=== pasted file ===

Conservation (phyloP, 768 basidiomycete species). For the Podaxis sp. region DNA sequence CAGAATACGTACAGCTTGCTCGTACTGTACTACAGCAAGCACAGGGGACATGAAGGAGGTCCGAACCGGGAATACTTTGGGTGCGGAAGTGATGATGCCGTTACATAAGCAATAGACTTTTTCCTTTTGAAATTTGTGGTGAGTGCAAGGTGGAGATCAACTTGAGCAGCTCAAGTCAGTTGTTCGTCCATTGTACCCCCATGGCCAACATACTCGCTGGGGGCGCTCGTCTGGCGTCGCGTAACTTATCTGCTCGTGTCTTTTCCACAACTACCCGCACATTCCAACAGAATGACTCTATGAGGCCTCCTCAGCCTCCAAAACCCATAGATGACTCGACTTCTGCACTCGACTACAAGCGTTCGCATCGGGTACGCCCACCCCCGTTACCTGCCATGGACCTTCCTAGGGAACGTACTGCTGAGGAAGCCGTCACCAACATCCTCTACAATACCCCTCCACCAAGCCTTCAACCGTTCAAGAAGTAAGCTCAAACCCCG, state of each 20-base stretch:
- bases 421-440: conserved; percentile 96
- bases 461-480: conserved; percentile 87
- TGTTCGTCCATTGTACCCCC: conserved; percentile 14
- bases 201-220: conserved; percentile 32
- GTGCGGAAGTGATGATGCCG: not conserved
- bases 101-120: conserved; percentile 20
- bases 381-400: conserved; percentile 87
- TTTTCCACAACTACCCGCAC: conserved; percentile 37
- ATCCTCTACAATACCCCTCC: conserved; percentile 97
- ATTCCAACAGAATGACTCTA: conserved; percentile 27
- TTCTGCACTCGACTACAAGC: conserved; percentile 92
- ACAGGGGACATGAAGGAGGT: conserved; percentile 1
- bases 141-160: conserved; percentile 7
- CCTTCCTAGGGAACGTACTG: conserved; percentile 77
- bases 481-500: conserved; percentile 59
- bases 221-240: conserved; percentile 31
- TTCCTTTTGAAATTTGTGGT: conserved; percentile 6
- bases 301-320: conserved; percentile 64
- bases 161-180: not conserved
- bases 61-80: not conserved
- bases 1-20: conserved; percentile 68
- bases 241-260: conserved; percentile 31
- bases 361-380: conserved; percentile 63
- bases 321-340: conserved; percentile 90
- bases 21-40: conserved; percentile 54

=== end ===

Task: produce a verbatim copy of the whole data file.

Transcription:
Conservation (phyloP, 768 basidiomycete species). For the Podaxis sp. region DNA sequence CAGAATACGTACAGCTTGCTCGTACTGTACTACAGCAAGCACAGGGGACATGAAGGAGGTCCGAACCGGGAATACTTTGGGTGCGGAAGTGATGATGCCGTTACATAAGCAATAGACTTTTTCCTTTTGAAATTTGTGGTGAGTGCAAGGTGGAGATCAACTTGAGCAGCTCAAGTCAGTTGTTCGTCCATTGTACCCCCATGGCCAACATACTCGCTGGGGGCGCTCGTCTGGCGTCGCGTAACTTATCTGCTCGTGTCTTTTCCACAACTACCCGCACATTCCAACAGAATGACTCTATGAGGCCTCCTCAGCCTCCAAAACCCATAGATGACTCGACTTCTGCACTCGACTACAAGCGTTCGCATCGGGTACGCCCACCCCCGTTACCTGCCATGGACCTTCCTAGGGAACGTACTGCTGAGGAAGCCGTCACCAACATCCTCTACAATACCCCTCCACCAAGCCTTCAACCGTTCAAGAAGTAAGCTCAAACCCCG, state of each 20-base stretch:
- bases 421-440: conserved; percentile 96
- bases 461-480: conserved; percentile 87
- TGTTCGTCCATTGTACCCCC: conserved; percentile 14
- bases 201-220: conserved; percentile 32
- GTGCGGAAGTGATGATGCCG: not conserved
- bases 101-120: conserved; percentile 20
- bases 381-400: conserved; percentile 87
- TTTTCCACAACTACCCGCAC: conserved; percentile 37
- ATCCTCTACAATACCCCTCC: conserved; percentile 97
- ATTCCAACAGAATGACTCTA: conserved; percentile 27
- TTCTGCACTCGACTACAAGC: conserved; percentile 92
- ACAGGGGACATGAAGGAGGT: conserved; percentile 1
- bases 141-160: conserved; percentile 7
- CCTTCCTAGGGAACGTACTG: conserved; percentile 77
- bases 481-500: conserved; percentile 59
- bases 221-240: conserved; percentile 31
- TTCCTTTTGAAATTTGTGGT: conserved; percentile 6
- bases 301-320: conserved; percentile 64
- bases 161-180: not conserved
- bases 61-80: not conserved
- bases 1-20: conserved; percentile 68
- bases 241-260: conserved; percentile 31
- bases 361-380: conserved; percentile 63
- bases 321-340: conserved; percentile 90
- bases 21-40: conserved; percentile 54